Cloud computing, virtualization and mobility are some of the trends driving change in today's enterprise networks, said market observers. They added that while interest in server, storage and network convergence is on the rise, challenges still exist.
In an e-mail interview with ZDNet Asia, Mayank Kapoor, research analyst for ICT practice for Asia-Pacific at Frost & Sullivan, pinpointed virtualization and cloud computing as among the biggest trends driving the region's networking market today. These technologies have increased the traffic from compute and storage fabric which enhances the need for a "flat datacenter architecture", he said.
The move to cloud computing has also led to the centralization of infrastructure which requires enterprises to upgrade their LAN (local area network, WAN (wide area network) and SAN (storage area network) infrastructure to deliver on-demand access to remote users, he added.
According to Kapoor, virtualized fabrics are gaining traction to avoid network bottlenecks expected in the future.
"The traditional network is leading to inefficient use of infrastructure in today's virtualized environments," he said. "There is increased latency due to the North-South optimization of the network as opposed to predominantly East-West traffic in data centers."
Direct connectivity between every port of the network removes the need for the traditional Spanning Tree Protocol (STP) and routing loops, which enhances network efficiency and at the same time eliminates bottlenecks and latency, he added.
Aside from virtualization and cloud, market players whom ZDNet Asia spoke to pointed to mobility as a trend in the networking market. Amol Mitra, marketing director for networking at Hewlett-Packard Asia-Pacific and Japan, noted that in the past, users "followed networks" as they use wired Internet access. But now with the proliferation of smart mobile devices, networks have to follow users instead.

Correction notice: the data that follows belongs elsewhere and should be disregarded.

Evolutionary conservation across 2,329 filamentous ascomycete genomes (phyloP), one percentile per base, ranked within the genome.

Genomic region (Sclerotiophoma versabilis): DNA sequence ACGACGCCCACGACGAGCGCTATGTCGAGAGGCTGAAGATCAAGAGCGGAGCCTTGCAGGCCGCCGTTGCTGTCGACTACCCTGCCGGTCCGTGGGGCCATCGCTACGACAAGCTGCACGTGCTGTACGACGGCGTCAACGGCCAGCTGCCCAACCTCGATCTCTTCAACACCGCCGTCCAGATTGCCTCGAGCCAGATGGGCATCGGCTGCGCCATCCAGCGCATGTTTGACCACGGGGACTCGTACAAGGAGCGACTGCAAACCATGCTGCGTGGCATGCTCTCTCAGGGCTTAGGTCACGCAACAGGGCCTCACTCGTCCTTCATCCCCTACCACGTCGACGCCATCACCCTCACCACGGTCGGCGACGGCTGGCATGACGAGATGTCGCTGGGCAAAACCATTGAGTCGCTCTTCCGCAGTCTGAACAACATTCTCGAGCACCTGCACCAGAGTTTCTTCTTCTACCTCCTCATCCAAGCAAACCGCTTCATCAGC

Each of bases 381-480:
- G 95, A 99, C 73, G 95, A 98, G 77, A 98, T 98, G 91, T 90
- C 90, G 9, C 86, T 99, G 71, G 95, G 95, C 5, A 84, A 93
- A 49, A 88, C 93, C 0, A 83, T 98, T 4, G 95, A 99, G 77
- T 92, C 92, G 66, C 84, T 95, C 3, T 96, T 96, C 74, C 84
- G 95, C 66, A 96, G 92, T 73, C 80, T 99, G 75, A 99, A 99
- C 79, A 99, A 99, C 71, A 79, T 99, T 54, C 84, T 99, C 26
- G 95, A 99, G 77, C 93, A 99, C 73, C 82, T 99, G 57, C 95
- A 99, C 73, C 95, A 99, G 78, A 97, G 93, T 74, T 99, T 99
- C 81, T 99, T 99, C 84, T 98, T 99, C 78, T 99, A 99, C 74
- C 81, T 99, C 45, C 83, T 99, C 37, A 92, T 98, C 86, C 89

C.K. Lam, Juniper Networks' enterprise solutions manager for the Asia-Pacific region, added that organizations are struggling to keep pace with the myriad of mobile devices--often personally-owned--getting onto the corporate network. These devices predominantly leverage wireless infrastructure which was not deployed to handle such a surge in wireless traffic, he noted in an e-mail.
Wireless networks are getting the same attention as wired networks, added a Cisco Systems executive . Srinivas Nadesan, director of enterprise business at Cisco in Asia Pacific, said in an e-mail interview that the growth in mobile devices has led to "a larger share of network investments in enterprises toward setting up a robust and secure wireless infrastructure in parallel to their wired network".
Convergence becoming reality
Market observers, while optimistic that convergence of server, storage and networking is taking place, warned obstacles still exist.
The trend toward convergence, noted Frost & Sullivan's Kapoor, is especially significant for large enterprises.